Howard S. Becker

Sociology and Music in the Chicago School

Author: Jean Peneff

Publisher: Routledge

ISBN: 0429885571

Category: Social Science

Page: 102

View: 8172

Who is Howard S. Becker? This book traces his career, examining his work and contributions to the field of sociology. Themes covered include Becker’s theoretical conceptualizations, approaches, teaching style, and positioning in the intellectual milieu. Translated from French by sociologist Robert Dingwall, the English edition benefits from an editorial introduction and additional referencing, as well as a new foreword by Becker himself.

The Chicago School of Sociology

Institutionalization, Diversity, and the Rise of Sociological Research

Author: Martin Bulmer

Publisher: University of Chicago Press

ISBN: 9780226080055

Category: Social Science

Page: 285

View: 3849

From 1915 to 1935 the inventive community of social scientists at the University of Chicago pioneered empirical research and a variety of qualitative and quantitative methods, shaping the future of twentieth-century American sociology and related fields as well. Martin Bulmer's history of the Chicago school of sociology describes the university's role in creating research-based and publication-oriented graduate schools of social science. "This is an important piece of work on the history of sociology, but it is more than merely historical: Martin Bulmer's undertaking is also to explain why historical events occurred as they did, using potentially general theoretical ideas. He has studied what he sees as the period, from 1915 to 1935, when the 'Chicago School' most flourished, and defines the nature of its achievements and what made them possible . . . It is likely to become the indispensible historical source for its topic."—Jennifer Platt, Sociology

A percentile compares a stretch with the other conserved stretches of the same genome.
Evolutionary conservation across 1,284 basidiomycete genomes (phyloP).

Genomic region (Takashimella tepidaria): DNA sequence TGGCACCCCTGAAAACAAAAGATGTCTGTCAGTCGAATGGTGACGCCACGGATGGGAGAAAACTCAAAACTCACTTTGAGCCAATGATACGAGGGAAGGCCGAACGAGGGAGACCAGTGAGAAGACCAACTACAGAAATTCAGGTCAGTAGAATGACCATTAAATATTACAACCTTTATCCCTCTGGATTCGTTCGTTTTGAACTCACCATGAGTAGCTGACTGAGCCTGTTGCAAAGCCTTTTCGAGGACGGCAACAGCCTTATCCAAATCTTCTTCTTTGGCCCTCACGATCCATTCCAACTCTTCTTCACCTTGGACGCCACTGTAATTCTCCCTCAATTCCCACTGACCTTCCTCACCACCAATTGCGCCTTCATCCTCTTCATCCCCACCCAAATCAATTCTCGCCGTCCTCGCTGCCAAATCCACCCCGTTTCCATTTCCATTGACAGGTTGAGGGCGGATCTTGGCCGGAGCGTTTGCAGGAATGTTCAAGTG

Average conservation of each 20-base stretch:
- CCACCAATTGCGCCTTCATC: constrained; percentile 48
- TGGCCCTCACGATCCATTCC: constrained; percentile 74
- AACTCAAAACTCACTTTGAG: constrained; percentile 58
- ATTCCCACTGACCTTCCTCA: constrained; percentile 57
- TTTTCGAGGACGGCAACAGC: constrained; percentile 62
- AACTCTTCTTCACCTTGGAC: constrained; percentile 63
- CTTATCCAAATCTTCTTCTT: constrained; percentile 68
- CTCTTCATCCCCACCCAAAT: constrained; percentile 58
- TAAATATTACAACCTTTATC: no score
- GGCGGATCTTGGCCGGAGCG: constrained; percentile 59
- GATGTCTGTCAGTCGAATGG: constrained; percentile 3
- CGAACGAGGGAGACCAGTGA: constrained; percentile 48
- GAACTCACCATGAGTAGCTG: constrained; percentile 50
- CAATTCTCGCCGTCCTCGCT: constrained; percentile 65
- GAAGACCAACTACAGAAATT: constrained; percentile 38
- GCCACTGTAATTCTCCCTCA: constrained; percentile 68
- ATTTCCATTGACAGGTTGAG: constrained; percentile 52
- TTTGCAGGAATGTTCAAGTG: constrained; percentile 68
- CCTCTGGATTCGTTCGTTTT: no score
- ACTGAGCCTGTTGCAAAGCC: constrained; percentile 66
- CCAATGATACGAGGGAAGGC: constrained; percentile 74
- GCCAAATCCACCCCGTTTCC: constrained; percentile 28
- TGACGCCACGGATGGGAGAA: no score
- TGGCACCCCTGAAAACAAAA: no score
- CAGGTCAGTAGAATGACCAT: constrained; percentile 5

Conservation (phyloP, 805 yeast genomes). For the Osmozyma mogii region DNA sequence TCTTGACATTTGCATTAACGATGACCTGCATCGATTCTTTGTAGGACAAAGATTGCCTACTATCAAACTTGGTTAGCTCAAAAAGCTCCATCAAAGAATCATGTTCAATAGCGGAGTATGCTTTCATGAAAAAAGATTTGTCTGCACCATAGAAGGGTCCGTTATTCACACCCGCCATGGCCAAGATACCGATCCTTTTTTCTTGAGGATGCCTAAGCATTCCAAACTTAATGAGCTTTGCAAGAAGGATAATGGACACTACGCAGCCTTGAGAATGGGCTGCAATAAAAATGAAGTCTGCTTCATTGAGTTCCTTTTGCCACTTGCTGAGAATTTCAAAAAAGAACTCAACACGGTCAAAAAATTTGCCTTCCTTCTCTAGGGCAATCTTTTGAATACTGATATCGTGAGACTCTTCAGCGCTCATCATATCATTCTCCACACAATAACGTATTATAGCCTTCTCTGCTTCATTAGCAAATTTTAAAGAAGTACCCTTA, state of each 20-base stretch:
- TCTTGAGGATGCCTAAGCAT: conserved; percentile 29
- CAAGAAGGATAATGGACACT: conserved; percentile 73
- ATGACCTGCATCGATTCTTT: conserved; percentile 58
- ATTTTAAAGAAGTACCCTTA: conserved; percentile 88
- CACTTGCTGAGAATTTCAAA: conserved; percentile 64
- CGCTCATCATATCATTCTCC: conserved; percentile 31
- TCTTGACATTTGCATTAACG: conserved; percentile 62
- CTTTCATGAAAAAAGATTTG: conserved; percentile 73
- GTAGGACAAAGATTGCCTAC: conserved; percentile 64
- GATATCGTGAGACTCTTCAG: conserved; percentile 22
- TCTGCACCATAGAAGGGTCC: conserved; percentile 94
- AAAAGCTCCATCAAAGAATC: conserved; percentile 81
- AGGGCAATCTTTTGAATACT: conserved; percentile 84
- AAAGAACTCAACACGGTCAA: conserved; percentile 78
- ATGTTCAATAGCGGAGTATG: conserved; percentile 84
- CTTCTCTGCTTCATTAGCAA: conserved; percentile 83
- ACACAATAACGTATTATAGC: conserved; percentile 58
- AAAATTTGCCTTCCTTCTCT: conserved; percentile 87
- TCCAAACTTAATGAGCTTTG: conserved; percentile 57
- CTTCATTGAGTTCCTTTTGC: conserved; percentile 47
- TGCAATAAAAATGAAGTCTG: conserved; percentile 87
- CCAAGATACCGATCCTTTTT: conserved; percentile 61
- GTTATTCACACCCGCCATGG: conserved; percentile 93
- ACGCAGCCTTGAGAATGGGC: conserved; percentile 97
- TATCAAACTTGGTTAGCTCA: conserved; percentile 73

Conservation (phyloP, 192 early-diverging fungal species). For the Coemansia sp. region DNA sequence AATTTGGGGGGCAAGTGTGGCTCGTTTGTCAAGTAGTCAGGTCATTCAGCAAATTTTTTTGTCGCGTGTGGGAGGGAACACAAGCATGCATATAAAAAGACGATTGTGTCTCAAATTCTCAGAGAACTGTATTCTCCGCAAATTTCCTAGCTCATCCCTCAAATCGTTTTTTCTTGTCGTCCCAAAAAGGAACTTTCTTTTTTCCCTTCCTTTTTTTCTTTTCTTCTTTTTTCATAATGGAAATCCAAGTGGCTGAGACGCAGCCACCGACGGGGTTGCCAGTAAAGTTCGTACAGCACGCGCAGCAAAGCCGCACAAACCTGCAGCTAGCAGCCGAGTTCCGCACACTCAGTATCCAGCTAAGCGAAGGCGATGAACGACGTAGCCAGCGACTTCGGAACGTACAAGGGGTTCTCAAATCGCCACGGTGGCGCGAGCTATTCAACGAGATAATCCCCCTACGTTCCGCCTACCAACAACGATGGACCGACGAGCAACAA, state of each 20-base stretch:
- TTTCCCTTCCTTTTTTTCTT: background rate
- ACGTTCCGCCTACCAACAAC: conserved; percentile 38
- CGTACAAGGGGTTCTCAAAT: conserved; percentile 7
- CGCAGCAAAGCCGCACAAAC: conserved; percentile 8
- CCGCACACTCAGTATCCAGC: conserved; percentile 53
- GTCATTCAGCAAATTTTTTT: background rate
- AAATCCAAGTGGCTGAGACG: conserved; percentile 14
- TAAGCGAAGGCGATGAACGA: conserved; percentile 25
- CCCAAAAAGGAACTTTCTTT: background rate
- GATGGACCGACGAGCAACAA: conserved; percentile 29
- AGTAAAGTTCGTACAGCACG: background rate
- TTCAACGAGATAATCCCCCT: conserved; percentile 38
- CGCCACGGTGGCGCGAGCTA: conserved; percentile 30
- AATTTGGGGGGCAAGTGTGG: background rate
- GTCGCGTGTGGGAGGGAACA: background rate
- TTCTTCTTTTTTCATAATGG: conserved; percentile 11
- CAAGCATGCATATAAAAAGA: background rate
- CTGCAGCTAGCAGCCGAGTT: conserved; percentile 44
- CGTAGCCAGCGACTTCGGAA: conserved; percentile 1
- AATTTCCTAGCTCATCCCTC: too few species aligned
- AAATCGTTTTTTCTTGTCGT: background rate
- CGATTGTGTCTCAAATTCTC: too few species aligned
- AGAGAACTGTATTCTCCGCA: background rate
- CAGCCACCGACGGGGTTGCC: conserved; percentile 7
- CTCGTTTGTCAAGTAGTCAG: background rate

The Leviathan in the State Theory of Thomas Hobbes

Meaning and Failure of a Political Symbol

Author: Carl Schmitt,George Schwab,Tracy B. Strong

Publisher: University of Chicago Press

ISBN: 0226738949

Category: Philosophy

Page: 121

View: 3725

Writing in 1938, under the guise of studying the significance of the symbol of the leviathan in Thomas Hobbes's theory of the state, Carl Schmitt, the Hobbes of the 20th century, provides insights into totalitarian forms of government, attacks totalitarianism, and alludes to the demise of the Third Reich.

Symbolic Power, Politics, and Intellectuals

The Political Sociology of Pierre Bourdieu

Author: David L. Swartz

Publisher: University of Chicago Press

ISBN: 0226925021

Category: Social Science

Page: 304

View: 6980